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Hyperglycaemia with acute non-invasive ventilation

It is well recognised that hyperglycaemia is associated with poor outcome in the intensive care unit, although it is not known whether hyperglycaemia affects outcome in patients treated with non-invasive ventilation for acute hypercapnic respiratory failure. In this issue, Chakrabarti and colleagues report a study evaluating the affect of hyperglycaemia on outcome and show that random blood glucose ⩾7 mmol/l, baseline respiratory rate and admission APACHE (Acute Physiology and Chronic Health Evaluation) II score predicted outcome. Baseline respiratory rate and hyperglycaemia were similar in predicting outcomes to the APACHE II score and combinations of these variables improved predictive accuracy. In the accompanying editorial, Baker and Bell point out that blood glucose measurement during chronic obstructive airways disease (COPD) exacerbations should be measured routinely and this is not part of the NICE COPD guidelines published in 2004, although they also conclude that further study is required to evaluate whether tight glycaemic control affects outcome.

See pages 830 and 857

Risk after acute pulmonary embolism

As Fisher and Corris point out in this month’s Thorax, stratification of mortality and morbidity risk in normotensive patients who present with acute pulmonary embolism (PE) is not clear. Lega and colleagues report a meta-analysis of B-type natriuretic peptides (BNP and NT-proBNP) alone or in conjunction with troponins on outcome in acute PE. They show that raised B-type natriuretic peptides identify a subset of patients with acute PE at higher risk for mortality and adverse outcomes. Where natriuretic peptides were elevated, increased troponins were also an independent prognostic marker. Fisher and Corris conclude that this information needs to be incorporated into the design of clinical trials to assess outcome in PE.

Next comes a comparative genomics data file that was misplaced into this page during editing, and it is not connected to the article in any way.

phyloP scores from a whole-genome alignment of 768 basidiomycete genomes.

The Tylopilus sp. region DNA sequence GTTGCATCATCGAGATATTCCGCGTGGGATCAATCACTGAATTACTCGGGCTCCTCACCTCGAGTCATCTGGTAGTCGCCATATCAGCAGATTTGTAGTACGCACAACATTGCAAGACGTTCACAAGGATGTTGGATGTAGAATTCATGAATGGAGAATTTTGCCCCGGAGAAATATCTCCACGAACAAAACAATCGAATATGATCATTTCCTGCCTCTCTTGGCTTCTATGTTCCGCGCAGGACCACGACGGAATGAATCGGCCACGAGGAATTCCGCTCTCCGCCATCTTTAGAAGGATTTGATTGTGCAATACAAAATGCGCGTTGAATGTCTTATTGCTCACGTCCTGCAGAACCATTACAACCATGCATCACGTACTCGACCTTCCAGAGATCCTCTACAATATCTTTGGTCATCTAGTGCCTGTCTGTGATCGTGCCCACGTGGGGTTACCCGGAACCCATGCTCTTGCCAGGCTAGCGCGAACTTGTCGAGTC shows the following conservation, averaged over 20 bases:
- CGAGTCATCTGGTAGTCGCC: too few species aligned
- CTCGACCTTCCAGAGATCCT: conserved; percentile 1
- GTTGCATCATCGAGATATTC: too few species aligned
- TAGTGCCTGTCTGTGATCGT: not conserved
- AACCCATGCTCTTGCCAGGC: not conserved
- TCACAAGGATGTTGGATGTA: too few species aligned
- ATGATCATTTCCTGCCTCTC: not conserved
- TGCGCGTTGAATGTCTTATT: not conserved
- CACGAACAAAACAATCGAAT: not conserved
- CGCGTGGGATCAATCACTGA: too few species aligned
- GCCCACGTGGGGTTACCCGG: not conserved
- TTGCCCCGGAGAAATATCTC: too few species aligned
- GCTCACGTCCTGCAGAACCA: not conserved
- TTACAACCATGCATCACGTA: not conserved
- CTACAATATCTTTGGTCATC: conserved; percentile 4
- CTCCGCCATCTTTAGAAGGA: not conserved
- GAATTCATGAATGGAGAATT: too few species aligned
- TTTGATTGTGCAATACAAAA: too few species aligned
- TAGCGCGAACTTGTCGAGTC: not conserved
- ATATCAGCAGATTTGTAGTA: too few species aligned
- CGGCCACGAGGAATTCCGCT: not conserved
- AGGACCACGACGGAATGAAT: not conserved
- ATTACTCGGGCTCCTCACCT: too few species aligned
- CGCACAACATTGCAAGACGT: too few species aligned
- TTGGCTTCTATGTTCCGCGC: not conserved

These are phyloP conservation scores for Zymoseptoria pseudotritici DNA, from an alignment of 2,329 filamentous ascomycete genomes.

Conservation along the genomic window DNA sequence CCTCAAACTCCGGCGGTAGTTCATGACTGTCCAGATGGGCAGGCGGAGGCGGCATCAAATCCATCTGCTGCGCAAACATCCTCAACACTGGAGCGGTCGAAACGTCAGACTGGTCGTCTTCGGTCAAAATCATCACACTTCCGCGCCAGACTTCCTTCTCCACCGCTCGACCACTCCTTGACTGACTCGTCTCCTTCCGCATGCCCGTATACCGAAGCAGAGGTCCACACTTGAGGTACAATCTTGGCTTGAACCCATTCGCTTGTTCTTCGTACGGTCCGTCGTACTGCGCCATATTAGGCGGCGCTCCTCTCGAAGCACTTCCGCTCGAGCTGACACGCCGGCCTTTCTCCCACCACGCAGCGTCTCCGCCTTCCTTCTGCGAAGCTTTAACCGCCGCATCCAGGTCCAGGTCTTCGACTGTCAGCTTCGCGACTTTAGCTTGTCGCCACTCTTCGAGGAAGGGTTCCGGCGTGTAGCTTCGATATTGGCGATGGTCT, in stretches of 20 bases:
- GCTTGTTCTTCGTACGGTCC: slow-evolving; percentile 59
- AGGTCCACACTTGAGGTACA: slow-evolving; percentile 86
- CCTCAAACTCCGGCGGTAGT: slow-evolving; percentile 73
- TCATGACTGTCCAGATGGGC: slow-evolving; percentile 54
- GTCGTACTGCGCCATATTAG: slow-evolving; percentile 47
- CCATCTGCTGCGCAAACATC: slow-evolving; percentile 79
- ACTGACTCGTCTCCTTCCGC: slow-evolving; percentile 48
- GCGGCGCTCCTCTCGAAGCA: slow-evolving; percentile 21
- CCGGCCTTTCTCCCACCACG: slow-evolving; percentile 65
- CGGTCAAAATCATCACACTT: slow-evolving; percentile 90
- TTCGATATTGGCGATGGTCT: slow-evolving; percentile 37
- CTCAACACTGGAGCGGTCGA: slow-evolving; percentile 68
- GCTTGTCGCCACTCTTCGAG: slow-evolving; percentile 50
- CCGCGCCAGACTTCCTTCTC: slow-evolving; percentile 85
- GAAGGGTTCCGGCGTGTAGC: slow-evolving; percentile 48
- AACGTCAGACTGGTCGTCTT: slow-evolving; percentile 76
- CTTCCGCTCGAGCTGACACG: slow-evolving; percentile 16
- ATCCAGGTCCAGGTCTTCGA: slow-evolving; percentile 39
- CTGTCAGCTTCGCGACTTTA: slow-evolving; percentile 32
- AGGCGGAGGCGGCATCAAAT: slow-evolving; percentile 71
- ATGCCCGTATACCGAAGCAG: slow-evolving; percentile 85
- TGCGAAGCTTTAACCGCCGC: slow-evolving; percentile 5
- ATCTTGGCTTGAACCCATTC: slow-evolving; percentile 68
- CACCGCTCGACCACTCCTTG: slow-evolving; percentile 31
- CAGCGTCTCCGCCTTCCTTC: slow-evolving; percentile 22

See pages 833 and 869

Outcome of chronic bronchitis before age 50

There has been much debate about the effect of chronic bronchitis in young adults and subsequent development of airflow obstruction. Guerra and colleagues show that among adults aged <50 years old, chronic bronchitis at enrolment significantly increased the risk for incident airflow limitation and all-cause mortality but, interestingly, not in subjects >50 years old. Chronic bronchitis was associated with increased IL-8 and C-reactive protein only in those <50 years old. Thus, adults <50 years old with chronic bronchitis are susceptible to the development of COPD and this susceptibility may be partly associated with systemic inflammation.

See pages 894

Proportion (and 95% CIs) of subjects with elevated interleukin (IL-8) levels above median by age and chronic bronchitis.

CT changes in advanced cystic fibrosis

Although lung disease is the main cause of morbidity and mortality in cystic fibrosis (CF), there is little information on the spectrum of CT changes in severe advanced lung disease in CF. In this issue, Loeve and colleagues report on a CT scoring system that can be used in these patients and they show a wide spectrum of lung abnormalities on CT from predominantly an infection/inflammation pattern to air trapping/hypoperfusion. These observations will be valuable in sub-typing patients with CF and further studies are required to evaluate whether they have prognostic value in the condition.

See pages 876

(A) CT scan of the chest demonstrated a well-demarcated subpleural ovoid tumour with eccentric cavitations at the right lower lobe. (B) Microscopic examination of the lung nodule revealed abundant ectopic endometrial glands (arrows) with stroma. (See Images in Thorax page 919.)

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